'Christ the Lord': An Earnest Mess

Our reviewer says of Anne Rice's latest, best-selling novel Christ the Lord: "No novel could be so bad as to shake the faith of millions upon millions, but this one comes awfully close."

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In 1949, the popular writer Fulton Oursler published "The Greatest Story Ever Told," a fictional account of the life of Jesus. It became the 1965 George Stevens movie starring Max Von Sydow. Norman Mailer has also retold the story. And now Anne Rice, one of the most stylistically gifted horror writers of our time, has given "The Greatest Story" a try. Alan Cheuse has a review of Rice's "Christ the Lord," which has made the best-seller list.

ALAN CHEUSE reporting:

Anne Rice's Jesus is a precocious, pre-pubescent young Jewish boy. `I was seven years old,' he says in the opening line of his own story. Though he makes miracles from the first page onward, there doesn't seem to be much he can do about her prose. `The wind picked up,' he tells us. `The smell of the sea was suddenly clean and wonderful and it caught at our hair and was cool on our faces. We were really leaving Egypt behind and I wanted to break down and cry like a baby.' Then he says, `I ate some more of the bread and sauce.' He says of his mother, `She took all the bread and the sauce and got up and went out.'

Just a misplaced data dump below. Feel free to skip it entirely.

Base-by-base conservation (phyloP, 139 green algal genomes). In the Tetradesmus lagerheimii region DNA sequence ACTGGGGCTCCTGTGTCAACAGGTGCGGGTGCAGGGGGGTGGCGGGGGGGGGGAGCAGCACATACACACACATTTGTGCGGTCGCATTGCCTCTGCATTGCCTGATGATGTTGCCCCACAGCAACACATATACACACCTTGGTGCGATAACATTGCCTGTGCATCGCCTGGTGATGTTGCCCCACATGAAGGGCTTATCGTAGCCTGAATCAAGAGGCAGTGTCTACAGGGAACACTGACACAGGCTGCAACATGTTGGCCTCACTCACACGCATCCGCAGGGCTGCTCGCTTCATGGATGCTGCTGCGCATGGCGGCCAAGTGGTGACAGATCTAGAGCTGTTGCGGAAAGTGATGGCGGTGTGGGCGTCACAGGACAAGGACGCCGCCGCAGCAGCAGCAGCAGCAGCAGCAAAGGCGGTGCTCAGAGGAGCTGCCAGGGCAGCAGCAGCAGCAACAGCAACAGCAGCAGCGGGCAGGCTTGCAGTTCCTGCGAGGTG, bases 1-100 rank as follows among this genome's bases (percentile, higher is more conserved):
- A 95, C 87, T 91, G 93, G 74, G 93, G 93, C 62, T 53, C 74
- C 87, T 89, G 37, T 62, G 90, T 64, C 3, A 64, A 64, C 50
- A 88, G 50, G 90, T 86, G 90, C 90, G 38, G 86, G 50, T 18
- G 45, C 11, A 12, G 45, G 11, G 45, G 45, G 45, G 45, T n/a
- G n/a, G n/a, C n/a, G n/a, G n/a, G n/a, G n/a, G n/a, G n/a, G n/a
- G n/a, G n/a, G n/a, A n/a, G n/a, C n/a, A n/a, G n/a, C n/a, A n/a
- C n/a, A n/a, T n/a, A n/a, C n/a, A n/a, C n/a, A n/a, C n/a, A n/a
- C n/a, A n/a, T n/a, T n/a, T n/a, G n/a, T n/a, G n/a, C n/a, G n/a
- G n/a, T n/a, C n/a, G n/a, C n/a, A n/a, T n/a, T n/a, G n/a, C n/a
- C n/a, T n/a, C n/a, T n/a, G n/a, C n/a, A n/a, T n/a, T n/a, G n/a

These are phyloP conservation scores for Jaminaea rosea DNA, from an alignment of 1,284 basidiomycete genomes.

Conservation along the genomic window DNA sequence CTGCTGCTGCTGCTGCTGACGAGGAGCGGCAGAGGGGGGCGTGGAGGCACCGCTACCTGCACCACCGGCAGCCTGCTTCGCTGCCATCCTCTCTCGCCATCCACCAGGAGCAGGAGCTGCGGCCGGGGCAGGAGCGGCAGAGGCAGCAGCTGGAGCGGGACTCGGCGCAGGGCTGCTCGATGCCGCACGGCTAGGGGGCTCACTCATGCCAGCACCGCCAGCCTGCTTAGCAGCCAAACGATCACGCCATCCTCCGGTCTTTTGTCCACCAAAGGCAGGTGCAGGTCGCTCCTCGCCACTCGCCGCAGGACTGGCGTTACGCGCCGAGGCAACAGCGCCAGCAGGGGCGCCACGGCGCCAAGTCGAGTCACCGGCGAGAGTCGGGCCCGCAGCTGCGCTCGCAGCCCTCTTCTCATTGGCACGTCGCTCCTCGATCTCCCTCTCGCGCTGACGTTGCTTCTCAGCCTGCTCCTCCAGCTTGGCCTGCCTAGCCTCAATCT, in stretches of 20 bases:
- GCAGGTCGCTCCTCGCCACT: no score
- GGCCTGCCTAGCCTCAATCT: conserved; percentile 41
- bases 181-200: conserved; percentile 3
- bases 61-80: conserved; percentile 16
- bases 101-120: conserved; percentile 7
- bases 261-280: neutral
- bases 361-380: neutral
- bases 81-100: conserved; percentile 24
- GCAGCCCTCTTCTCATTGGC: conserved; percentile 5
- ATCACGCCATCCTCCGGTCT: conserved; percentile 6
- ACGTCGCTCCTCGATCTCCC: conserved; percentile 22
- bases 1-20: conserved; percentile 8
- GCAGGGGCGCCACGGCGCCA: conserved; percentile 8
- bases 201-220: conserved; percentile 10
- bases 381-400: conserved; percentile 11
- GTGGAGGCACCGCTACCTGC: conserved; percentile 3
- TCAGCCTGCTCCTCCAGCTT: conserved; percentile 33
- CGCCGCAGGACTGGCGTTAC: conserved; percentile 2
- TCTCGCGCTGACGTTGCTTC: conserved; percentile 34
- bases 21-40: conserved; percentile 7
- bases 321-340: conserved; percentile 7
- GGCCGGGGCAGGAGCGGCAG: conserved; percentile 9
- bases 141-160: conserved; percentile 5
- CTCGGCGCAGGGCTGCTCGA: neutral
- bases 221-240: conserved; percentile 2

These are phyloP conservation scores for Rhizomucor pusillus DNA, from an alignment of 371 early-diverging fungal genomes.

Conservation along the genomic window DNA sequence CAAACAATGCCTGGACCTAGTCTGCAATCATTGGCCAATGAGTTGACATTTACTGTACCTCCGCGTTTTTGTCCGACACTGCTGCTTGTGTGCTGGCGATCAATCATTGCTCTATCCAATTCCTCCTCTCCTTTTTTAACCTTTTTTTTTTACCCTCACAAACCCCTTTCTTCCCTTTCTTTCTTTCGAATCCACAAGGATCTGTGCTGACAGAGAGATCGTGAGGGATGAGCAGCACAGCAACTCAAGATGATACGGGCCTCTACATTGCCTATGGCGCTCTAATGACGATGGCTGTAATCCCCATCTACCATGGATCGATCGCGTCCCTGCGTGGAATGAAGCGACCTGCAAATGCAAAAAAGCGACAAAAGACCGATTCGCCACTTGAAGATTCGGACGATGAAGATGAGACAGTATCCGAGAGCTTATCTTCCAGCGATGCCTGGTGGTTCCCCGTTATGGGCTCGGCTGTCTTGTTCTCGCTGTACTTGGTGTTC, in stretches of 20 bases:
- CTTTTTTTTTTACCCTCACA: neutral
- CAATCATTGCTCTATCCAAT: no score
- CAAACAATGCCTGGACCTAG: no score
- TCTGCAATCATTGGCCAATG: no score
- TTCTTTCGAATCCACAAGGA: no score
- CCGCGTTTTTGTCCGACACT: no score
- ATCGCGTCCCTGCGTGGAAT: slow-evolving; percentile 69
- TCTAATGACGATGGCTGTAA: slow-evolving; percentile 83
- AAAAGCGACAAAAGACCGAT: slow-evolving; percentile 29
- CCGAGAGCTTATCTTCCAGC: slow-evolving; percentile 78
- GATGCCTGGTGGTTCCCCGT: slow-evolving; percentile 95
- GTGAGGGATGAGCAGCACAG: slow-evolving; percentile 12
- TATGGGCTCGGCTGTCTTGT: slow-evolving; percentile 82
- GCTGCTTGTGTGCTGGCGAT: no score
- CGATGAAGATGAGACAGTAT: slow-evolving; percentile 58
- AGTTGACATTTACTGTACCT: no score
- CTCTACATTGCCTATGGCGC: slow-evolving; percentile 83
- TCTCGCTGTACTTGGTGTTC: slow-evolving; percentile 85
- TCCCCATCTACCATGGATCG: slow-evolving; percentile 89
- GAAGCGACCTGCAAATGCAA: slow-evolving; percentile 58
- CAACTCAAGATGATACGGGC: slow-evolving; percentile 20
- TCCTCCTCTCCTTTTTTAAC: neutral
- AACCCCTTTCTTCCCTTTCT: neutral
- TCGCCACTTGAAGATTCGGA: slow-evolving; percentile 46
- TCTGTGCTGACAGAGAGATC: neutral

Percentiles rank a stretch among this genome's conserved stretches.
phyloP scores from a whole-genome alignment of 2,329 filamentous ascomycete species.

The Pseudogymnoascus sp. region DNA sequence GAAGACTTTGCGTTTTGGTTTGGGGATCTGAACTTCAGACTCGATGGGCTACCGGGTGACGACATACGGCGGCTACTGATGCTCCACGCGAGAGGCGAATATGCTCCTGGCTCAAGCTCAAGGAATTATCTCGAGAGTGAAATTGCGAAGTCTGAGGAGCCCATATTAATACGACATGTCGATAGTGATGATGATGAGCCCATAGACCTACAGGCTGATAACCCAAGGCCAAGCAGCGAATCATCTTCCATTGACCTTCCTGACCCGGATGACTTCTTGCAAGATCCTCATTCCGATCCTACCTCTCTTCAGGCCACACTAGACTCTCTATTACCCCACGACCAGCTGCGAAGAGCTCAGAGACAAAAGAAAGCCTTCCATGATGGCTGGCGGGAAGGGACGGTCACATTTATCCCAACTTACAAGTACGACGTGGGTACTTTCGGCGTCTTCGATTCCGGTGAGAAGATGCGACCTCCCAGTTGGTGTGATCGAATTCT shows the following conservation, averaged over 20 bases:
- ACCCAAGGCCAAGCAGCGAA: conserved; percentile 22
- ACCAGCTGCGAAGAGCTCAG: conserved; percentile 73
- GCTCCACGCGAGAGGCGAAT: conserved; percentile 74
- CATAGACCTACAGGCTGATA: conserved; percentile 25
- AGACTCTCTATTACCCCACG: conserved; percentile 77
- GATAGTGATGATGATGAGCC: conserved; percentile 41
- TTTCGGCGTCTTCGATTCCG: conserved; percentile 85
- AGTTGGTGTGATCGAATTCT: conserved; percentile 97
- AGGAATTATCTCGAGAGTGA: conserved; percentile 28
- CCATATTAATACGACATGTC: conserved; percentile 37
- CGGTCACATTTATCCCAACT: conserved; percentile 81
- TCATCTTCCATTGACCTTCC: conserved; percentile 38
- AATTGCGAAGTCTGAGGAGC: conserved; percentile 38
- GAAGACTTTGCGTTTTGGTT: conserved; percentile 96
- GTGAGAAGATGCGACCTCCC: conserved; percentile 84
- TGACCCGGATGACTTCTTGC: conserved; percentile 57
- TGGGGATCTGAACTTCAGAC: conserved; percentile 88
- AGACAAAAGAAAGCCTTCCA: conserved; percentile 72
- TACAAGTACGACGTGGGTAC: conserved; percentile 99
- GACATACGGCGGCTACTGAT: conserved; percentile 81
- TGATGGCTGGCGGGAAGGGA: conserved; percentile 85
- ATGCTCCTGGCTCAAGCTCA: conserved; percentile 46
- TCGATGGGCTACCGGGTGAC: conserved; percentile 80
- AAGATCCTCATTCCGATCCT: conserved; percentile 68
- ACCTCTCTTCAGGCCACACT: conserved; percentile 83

Dip your own bread anywhere on any page and you'll find the language this clunky and always falling short of the great subject the writer has taken on, as when King Herod's palace goes up in flames in a fire set by radical Jewish arsonists. `It was a great, growing, licking blaze,' Jesus says, `and suddenly a wall of flame rose up so fierce and it seemed to reach for the stars of heaven. I turned my head. I couldn't look at it. I went into wild crying. The cries came out of me like knots in a rope being pulled out one after another.'

That's the dull, ordinary way he speaks throughout this entire novel. Unfortunately, along with the bloodsucking immortals and other such creatures of the night, Anne Rice seems to have put aside much of the hypnotic prose style and idiosyncratic sense of character that's made her horror books so appealing. The result is an earnest mess of pottage, ill-conceived, ill-wrought and--worst sin of all--quite boring. I say these awful things in a desperate hope I'm not throwing the baby out with the holy water. No novel can be so bad as to shake the faith of millions upon millions, but this one comes awfully close.

SIEGEL: The book is "Christ the Lord: Out of Egypt" by Anne Rice.

Our reviewer Alan Cheuse teaches writing at George Mason University in Fairfax, Virginia.

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